BoI Governor: Cut budget to preserve Israel's credit rating

Prof. Amir Yaron

Governor of the Bank of Israel Amir Yaron presented a forecast of a debt:GDP ratio of 87% in 2023 without spending cuts.

"Israel will have to make substantial budget cuts starting from 2022 in order to avoid a downgrade of its credit rating," Governor of the Bank of Israel Amir Yaron warned today.

Speaking to students of the College of Management Academic Studies, Yaron said that S&P's recent confirmation of Israel's sovereign rating was "good news that reflects the robustness of the economy", but that along with this the announcement contained "two important warning signs that we should be aware of."

Yaron explained that the first sign was the materialization of the scenario of a worsening of the coronavirus pandemic, and that the second was that "in the medium term they would like to see some kind of fiscal balancing, and that the debt:GDP ratio does not continue to rise beyond 80% - these are two points that we ought to pay attention to."

Yaron presented for the first time a forecast by the Bank of Israel Research Department of the multi-year curve of the debt:GDP ratio under the various scenarios in the macro-economic forecast recently published by the bank, taking into account possible policy outlines.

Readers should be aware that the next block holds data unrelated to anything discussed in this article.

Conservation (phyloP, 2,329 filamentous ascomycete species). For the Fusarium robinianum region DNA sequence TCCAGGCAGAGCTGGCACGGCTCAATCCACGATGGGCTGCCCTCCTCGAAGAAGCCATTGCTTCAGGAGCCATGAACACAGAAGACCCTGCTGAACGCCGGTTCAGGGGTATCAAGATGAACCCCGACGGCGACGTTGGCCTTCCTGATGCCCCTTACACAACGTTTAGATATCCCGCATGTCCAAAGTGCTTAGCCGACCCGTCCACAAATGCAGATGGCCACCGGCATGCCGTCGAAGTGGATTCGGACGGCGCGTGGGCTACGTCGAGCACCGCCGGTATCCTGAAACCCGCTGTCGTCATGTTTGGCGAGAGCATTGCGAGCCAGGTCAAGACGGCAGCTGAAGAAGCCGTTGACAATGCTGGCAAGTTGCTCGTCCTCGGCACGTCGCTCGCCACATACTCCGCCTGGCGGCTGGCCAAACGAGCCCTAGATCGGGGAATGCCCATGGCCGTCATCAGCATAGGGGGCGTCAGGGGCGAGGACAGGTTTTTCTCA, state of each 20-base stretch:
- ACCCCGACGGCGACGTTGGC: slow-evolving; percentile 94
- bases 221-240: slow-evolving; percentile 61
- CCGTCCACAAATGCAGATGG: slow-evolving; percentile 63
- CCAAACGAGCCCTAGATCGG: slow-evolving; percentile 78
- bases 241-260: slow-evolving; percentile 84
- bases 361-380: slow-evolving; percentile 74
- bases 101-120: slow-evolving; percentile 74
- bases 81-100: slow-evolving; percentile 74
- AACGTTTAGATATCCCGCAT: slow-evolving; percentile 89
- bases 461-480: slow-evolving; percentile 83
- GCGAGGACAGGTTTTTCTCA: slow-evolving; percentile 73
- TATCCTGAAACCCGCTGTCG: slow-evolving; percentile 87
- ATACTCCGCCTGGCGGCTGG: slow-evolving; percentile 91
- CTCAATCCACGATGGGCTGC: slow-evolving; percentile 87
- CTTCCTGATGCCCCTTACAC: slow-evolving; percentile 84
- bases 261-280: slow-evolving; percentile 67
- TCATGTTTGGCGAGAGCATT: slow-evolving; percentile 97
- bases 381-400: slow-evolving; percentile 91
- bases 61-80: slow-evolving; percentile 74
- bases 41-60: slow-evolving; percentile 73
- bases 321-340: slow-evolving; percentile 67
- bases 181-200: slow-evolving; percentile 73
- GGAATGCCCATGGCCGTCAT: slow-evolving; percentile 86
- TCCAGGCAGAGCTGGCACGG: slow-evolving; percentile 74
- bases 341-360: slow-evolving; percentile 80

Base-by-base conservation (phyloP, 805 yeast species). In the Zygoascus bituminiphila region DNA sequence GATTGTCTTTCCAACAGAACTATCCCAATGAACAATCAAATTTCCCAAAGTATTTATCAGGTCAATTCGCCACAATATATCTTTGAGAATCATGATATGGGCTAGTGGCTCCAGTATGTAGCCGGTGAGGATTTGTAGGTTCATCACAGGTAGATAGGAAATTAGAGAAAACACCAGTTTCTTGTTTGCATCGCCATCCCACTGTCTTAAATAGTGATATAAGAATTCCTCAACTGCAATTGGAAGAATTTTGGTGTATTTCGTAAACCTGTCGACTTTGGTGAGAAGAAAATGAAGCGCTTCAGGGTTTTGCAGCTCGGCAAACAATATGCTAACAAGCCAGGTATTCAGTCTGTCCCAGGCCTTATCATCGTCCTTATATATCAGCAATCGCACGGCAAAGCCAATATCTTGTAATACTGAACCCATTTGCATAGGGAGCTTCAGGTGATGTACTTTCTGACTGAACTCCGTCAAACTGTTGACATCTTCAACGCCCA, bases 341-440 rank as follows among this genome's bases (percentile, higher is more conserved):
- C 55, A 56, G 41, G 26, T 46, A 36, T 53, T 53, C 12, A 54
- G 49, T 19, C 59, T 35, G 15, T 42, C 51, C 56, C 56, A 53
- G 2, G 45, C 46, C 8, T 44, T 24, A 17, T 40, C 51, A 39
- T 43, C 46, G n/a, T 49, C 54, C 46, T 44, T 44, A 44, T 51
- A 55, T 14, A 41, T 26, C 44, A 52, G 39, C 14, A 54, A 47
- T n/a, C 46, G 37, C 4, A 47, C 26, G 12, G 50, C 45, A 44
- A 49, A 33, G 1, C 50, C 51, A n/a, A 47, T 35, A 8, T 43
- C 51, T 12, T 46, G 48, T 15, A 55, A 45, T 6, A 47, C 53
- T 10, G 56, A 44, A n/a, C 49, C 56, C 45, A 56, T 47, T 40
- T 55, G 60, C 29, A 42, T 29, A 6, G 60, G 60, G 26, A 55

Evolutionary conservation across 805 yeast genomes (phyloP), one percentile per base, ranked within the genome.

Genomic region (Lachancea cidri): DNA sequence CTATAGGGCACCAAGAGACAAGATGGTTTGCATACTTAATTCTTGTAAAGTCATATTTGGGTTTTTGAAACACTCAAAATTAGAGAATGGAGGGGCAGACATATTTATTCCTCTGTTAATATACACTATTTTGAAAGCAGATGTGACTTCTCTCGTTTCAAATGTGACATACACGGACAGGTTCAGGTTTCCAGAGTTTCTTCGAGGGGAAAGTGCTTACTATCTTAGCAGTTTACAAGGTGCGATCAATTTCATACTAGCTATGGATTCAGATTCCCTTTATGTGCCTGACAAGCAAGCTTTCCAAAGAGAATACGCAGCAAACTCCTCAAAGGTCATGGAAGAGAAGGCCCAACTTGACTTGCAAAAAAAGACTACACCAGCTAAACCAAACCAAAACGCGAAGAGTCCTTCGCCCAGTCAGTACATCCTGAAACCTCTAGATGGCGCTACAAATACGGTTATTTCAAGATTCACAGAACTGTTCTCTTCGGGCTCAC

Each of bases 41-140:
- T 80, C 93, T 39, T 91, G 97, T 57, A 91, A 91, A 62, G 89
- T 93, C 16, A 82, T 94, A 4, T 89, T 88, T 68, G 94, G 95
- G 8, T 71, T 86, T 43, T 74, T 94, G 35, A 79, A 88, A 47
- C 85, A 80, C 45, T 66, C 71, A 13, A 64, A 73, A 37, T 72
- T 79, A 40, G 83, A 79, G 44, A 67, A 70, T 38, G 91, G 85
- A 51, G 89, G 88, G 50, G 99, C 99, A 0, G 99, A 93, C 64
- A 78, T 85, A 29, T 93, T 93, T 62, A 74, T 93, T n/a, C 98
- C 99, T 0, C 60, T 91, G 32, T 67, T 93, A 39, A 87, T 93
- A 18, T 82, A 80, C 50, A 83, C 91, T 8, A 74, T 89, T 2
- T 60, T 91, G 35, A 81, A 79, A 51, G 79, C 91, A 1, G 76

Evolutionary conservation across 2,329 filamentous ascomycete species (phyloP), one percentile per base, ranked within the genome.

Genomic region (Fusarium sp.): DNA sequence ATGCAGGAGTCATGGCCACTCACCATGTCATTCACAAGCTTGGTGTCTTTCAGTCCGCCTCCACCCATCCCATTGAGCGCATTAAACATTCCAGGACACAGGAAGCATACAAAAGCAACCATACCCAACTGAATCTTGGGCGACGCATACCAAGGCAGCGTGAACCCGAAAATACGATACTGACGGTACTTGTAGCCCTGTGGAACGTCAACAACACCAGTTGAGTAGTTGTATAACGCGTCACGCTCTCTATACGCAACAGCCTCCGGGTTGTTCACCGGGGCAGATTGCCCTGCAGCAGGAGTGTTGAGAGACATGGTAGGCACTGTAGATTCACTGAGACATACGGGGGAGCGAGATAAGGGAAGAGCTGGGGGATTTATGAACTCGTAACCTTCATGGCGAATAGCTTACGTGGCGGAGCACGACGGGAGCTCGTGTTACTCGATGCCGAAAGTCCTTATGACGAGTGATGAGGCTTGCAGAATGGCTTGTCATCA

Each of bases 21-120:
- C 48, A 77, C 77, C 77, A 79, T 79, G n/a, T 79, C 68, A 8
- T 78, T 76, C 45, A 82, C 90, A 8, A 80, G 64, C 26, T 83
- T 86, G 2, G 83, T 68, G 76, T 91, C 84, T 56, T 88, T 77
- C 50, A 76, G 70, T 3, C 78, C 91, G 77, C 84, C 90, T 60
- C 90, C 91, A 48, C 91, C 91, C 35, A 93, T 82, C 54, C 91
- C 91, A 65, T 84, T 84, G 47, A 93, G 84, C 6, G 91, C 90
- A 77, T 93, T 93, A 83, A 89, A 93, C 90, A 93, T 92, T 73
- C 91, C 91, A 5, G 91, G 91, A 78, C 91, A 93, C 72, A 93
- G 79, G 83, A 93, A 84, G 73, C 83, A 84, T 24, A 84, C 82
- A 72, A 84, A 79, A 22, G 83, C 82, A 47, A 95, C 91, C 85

Under the scenarios, if no fiscal tightening measures are introduced, Israel will reach a debt:GDP ratio of 87% in 2023, even if the pandemic is kept under a high degree of control. Yaron stressed that "the challenges will be greater if we want to introduce more investment to boost productivity."

On the question of the possibility that approval of the state budget will be deferred or that elections will be brought forward, Yaron said, "The 2021 budget needs to be passed as quickly as possible, and we would not want to find ourselves with a continuation budget in 2021, because it will not reflect the order of priorities, and because it will be a contractionary budget. Our recommendation is to pass the 2021 budget, and to make the adjustments that we think are necessary in the natural course of events in the 2022 budget that should be approved in the summer of 2021."

Published by Globes, Israel business news - en.globes.co.il - on November 18, 2020

© Copyright of Globes Publisher Itonut (1983) Ltd. 2020

Prof. Amir Yaron
Prof. Amir Yaron
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